- The Preamble is universal in tone and scope; it contains no explicit reference to the British and American conflict. But it outlines the philosophy of government that makes revolution justifiable. - Declaration of independence: may have several significance for Americans but its power is a symbol was potentially global in extent. it provides a model for similar doc in the world and asserts independence of new other states god gave people some natural rights which can't be taken away by unlawful means government are instituted among men not to give rights but to protect them through ( order/laws) the gvt power must originate according to thomas from the people (the consent ) john Locke : social contract the power of the gvt is limited to what people consented to give it jefferson theorized in this D.I for the republican system where the gvt represents not a majority but all the people and protect their common interest D.I formulated the political philosophy which led to the institutional foundation for the american system of gvt (republic) under which they live until now wherever this gvt is abusive or violates the rights of the people they have the right and duty to change it or to get rid of it to make a new gvt in whatever way it seems must likely to keep them safe and happy (break social contract) the ideas brought by Thomas Jefferson are not his own but they lend deeper in the past philosophy mainly the writings of john Locke and also Thomas Paine :"come on sense " Thomas Jefferson :" neither aiming at originality of principale or statement nor yet copied from any particular and previous writing it was intended to be an expression of the american mind " among 27 grievances directed to the king !: 1-he taxed people without their approval 2- he instituted legislation that affected the colony badly 3-he prevented them from trading freely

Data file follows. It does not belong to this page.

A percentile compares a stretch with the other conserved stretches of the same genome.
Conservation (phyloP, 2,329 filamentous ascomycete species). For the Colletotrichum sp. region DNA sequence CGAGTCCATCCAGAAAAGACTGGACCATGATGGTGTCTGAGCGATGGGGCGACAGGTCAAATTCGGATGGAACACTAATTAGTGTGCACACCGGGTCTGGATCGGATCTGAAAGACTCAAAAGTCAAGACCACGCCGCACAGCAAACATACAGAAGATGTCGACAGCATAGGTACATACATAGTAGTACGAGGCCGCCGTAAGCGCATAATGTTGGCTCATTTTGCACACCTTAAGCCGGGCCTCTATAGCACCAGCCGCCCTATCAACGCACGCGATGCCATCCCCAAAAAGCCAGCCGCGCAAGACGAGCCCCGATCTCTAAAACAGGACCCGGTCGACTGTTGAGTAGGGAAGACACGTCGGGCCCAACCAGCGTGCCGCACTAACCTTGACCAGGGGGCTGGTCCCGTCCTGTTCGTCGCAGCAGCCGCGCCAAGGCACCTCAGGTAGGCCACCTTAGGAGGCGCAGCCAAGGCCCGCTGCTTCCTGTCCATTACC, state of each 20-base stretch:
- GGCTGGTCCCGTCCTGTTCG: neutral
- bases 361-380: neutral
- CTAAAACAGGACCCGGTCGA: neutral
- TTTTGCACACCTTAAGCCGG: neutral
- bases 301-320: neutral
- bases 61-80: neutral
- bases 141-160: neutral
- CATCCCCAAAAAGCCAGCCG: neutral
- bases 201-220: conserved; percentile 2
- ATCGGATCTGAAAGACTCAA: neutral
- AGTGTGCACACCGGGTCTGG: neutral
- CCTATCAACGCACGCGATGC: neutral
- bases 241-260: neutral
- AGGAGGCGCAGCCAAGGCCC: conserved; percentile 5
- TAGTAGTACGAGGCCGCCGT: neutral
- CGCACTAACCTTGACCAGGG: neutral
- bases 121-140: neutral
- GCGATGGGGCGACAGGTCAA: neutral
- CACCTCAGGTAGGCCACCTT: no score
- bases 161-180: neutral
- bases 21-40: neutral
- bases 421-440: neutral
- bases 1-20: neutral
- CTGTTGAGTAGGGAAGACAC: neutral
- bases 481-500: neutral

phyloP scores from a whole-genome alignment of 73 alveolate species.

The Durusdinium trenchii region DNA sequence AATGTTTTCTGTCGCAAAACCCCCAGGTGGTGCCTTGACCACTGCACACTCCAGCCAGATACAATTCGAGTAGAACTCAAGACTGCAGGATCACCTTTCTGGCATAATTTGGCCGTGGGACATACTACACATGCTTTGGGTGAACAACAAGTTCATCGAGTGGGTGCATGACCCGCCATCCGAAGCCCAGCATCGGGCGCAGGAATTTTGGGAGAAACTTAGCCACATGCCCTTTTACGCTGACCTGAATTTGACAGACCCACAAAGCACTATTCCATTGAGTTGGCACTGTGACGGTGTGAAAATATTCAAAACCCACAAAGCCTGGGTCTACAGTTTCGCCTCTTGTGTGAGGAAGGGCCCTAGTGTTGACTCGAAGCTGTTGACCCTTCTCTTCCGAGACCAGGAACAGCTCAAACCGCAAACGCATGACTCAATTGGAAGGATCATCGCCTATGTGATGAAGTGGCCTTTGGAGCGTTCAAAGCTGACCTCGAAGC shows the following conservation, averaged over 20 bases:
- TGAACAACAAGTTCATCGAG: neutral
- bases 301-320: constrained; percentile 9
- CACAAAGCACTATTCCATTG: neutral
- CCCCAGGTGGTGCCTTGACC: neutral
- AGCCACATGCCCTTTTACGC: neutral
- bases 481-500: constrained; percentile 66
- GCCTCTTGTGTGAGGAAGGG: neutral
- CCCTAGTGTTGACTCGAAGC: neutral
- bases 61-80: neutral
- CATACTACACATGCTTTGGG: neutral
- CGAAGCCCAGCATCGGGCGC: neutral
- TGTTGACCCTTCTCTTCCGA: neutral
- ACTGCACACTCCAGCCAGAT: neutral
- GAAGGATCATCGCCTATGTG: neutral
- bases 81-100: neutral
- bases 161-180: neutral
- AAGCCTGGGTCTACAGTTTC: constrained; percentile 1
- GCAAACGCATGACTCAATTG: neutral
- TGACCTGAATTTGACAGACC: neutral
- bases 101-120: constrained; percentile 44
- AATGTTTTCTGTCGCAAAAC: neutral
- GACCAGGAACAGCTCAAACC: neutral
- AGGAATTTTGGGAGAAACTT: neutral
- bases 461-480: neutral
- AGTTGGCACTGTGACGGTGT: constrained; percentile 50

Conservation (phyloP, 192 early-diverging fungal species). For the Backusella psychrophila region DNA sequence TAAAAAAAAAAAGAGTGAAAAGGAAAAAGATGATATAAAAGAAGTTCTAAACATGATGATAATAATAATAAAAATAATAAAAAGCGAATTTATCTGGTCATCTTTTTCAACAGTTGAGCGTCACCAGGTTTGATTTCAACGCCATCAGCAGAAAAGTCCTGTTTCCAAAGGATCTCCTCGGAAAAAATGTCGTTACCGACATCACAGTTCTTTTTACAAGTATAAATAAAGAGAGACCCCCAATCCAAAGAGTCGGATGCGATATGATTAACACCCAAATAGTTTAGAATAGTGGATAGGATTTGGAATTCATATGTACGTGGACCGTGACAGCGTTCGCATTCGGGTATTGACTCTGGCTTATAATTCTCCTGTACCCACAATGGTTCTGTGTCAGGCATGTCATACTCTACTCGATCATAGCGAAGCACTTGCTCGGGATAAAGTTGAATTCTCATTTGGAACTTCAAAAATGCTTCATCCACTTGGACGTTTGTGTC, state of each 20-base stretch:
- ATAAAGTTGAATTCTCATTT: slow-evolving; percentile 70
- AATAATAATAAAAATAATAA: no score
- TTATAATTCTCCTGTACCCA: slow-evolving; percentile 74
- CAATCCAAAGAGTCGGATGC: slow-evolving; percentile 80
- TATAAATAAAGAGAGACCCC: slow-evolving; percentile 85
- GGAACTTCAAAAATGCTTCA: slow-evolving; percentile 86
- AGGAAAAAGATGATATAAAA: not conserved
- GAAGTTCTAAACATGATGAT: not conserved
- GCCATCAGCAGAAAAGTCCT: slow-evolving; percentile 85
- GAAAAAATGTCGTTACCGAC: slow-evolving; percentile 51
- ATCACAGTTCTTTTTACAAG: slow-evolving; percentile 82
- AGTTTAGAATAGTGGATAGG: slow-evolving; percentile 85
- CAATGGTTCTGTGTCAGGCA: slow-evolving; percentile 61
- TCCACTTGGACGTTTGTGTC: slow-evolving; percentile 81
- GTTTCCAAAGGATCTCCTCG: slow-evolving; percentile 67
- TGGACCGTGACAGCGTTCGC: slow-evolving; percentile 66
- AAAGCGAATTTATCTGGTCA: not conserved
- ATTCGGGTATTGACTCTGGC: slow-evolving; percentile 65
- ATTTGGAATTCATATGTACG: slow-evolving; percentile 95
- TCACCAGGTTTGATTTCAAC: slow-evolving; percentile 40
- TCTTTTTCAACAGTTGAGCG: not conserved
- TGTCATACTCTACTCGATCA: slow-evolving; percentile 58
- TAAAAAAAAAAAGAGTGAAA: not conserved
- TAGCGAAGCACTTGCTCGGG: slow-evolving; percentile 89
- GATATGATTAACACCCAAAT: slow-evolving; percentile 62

4- he prosecuted people without lawfil judgemnet 5-he obliged americans to quarter british soldiers . (quartering act 1765) US CONSTITUTION AND THE BILL OF RIGHTS the articles of confederation 1786 no money george washinton (1st president ) 1787 constitutional convention presided by george .w the problem was solved and was called "the great compromise " the constitution is the supreme law of the land the us constitution is the framework for the organization of the us federal gvt and for the citizens and it sets for the relationship between the federal gvt and state gvt the constitution was adopted by the constitutional convention in 1787 and ratified by the states in the name of the people it was amanded 27 timles the first 10 amendments are known the bill of rights the 1 st 3 articles established the branches of the federal gvt there should be a legislative branch (congress:bicameral:house of representatives and house of senate ) it should have a president (executive branch ) and the supreme court (judicial branch ) the 3 articles state the power and duties of every branch all powers not mentioned are reserved automatically to the states and the people establishing the federal system of gvt the constitution states several other principals which guide the gvt and the people